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Re: delaying new website after 2.14

From: Jan Nieuwenhuizen
Subject: Re: delaying new website after 2.14
Date: Sat, 11 Jul 2009 10:08:26 +0200

On vr, 2009-07-10 at 16:14 -0700, Graham Percival wrote:
> On Sat, Jul 11, 2009 at 12:42:09AM +0200, John Mandereau wrote:
> > 2009/7/10 Graham Percival <address@hidden>:

> So... do we launch a shiny new 2.14 release with the old sucky
> website, resulting in more users sending confused questions?  Or
> do we piss off the non-good-English-reading users (and, more
> importantly in my mind, the contributors who worked on
> translations) by replacing the website?
> What about switching to the new website, but adding a note on the
> first page to say that it hasn't been translated yet, but those
> preferring other languages can browse the old website *here link*?

What about switching/releasing "when it's ready?"  We could even
delay the release a week or so until the website is "ready"?

You could define ready as: the front page is translated in most
every language, and I don't get nasty emails from Jan every day
anymore :-)

> In addition, even if we *did* replace the Documentation/ build
> with SCons, we'd still need to do some ugly hackery to get "make
> dist" to work and whatnot.

make dist is especially easy with scons, oh, but even easier
with git: git export lily-x.y.z.tar.gz ?

> I'm a computer science guy starting a PhD, and he's a professor of
> music.  Yes, neither of us have spent hours reading the git
> docs... but why should we require contributors to spend time on
> that?  It's a huge turn-off.

This is really something you'd have to ask Han-Wen.  Also, using
GIT is not a decision carved in stone, as far as I'm concerned.

I think that switching to GIT (from cvs of subversion) is a huge
productivity improvement, at least I know it has been for Han-Wen
and me -- and you know, anything that makes you more productive,
like learning the Emacs, is a no-brainer ;-)

However, I very much argued in favour of bazaar, for the very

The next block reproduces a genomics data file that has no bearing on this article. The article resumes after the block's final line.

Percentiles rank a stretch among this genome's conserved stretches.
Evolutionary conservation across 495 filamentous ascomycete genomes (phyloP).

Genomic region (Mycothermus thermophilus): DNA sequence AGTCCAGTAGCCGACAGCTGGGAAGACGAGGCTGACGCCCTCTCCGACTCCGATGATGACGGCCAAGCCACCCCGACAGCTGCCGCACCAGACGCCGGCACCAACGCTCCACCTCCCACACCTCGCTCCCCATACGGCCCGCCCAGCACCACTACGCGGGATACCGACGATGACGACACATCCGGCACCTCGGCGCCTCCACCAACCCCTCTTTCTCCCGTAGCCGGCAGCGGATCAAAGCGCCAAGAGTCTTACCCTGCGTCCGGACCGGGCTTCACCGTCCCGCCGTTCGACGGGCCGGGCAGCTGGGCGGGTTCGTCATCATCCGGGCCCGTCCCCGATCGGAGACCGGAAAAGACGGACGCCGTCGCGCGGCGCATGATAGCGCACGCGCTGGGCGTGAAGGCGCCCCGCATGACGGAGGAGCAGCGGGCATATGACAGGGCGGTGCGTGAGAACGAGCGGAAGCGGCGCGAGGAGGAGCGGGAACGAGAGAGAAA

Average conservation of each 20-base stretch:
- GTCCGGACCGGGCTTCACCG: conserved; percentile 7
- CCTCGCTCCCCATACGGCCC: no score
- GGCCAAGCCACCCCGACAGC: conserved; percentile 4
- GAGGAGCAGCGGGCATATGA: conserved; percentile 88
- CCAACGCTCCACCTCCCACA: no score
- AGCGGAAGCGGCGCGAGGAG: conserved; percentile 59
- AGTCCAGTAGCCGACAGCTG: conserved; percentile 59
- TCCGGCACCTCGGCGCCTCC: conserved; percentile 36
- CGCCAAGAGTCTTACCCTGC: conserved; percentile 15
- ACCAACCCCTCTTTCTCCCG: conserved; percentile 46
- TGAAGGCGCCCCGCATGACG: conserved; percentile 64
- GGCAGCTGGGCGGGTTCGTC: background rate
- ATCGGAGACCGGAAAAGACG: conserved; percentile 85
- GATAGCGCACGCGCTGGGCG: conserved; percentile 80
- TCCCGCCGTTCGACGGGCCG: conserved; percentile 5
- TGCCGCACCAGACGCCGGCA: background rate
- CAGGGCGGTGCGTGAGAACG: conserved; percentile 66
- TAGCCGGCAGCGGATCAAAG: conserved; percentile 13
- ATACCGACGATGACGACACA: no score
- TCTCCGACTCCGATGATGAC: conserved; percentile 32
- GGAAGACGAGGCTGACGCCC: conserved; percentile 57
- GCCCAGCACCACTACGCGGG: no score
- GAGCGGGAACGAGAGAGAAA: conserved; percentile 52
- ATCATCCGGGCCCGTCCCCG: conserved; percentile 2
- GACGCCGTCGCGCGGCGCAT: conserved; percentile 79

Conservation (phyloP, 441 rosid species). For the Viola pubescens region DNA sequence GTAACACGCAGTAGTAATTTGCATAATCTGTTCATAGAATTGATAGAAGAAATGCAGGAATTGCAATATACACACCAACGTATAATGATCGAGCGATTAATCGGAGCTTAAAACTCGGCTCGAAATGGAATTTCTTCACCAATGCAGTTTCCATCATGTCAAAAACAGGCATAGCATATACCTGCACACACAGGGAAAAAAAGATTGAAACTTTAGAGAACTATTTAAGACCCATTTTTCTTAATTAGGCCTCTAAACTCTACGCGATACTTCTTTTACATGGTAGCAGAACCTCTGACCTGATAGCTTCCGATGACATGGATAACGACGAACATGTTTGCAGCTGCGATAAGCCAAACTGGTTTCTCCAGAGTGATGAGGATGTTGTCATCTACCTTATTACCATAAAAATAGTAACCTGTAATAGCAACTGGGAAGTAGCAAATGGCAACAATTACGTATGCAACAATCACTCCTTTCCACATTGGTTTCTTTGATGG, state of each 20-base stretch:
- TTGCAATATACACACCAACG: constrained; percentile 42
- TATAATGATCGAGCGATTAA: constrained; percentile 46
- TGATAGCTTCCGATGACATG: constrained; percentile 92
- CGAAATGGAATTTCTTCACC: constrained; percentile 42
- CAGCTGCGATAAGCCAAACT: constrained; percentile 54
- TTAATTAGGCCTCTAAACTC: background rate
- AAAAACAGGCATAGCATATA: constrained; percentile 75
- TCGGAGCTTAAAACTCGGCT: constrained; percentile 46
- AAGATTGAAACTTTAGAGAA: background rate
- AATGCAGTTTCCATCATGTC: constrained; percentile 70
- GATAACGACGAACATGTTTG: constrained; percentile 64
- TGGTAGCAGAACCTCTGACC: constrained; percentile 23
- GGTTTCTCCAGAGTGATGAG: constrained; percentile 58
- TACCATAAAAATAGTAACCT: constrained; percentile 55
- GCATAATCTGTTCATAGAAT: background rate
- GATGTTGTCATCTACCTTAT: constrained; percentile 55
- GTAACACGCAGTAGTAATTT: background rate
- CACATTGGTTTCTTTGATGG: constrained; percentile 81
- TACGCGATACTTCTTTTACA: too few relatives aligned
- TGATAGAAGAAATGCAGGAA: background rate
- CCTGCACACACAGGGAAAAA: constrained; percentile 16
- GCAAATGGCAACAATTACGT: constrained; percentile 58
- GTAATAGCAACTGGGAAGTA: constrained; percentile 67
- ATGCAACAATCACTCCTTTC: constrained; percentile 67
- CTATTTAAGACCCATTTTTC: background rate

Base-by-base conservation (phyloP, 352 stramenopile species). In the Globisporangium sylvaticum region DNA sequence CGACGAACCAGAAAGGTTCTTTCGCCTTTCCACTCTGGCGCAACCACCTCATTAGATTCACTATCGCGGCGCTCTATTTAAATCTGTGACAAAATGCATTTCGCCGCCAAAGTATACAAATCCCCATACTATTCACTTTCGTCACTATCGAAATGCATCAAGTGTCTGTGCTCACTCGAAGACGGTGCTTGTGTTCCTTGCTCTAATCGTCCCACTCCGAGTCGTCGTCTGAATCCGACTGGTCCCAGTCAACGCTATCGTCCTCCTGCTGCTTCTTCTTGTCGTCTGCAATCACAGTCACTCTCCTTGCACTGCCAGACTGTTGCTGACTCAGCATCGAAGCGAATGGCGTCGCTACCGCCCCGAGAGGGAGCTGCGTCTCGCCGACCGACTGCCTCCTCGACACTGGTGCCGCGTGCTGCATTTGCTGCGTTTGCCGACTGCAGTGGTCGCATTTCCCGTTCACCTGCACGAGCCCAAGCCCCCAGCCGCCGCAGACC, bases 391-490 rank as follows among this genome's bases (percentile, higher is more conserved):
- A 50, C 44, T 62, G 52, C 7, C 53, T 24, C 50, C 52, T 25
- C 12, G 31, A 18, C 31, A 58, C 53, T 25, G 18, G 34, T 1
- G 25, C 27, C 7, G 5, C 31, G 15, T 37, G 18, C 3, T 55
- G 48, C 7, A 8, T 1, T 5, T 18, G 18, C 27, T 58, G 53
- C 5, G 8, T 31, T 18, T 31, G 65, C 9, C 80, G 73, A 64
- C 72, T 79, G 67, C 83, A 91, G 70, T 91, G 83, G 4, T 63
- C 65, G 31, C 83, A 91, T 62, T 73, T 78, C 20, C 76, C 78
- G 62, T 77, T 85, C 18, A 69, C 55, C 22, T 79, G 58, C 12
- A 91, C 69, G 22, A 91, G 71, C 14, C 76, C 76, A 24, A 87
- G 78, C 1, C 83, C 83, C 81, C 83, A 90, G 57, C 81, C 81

reasons you cite.  The bazaar project has as usability, ease of
use and good documentation as a prime goal -- and also does
very well in these areas -- much unlike git.  Although git has
improved a bit here and there, its commands and esp. arguments
are still a complete mess, whereas bzr has made grand strides

Since we switched to GIT I have been looking into getting a bzr
mirror up for our git sources at, from time to time,
a new effort just failed.

> I just think that the current makefile/stepmake system is a bit
> too far on the "making it hard for future contributors" side.

Yes, in retrospect I think stepmake was a mistake.  What we should
have done, is spend much more effort into pushing stepmake into
GNU make itself.  Apparently it was too early for a project like
that to live on its own, like quagmire is doing now.  Either that,
or just use plain autotools.

The point at the time was -- I remember a big automake rant,
I even looked at fixing automake perl scripts -- that on my
address@hidden box, any change to the configure/make system (and we
had a lot in those early days), cost me 5 minutes or so running
bash and perl over and over again.  Producing several layers of
on-disk caching, UGH (like CMAKE still does, incidentally).
This felt as valuable hacking time going down the drain, just
because GNU said we couldn't use GNU make's wonderful features.
Stepmake did use *all* GNU make's wonderful features, we even
added a few.  And stepmake was instant (except for configure,
which luckily we did not rewrite :-)

> It's the old thing about job security as a programmer -- "if you
> make it complicated to understand, then you won't be fired... but
> you won't be promoted, either".  I always try to make it as easy
> as possible to replace myself.

Possibly I can make up for that if we go the SCons way.  I'll have
a look.


Jan Nieuwenhuizen <address@hidden> | GNU LilyPond - The music typesetter
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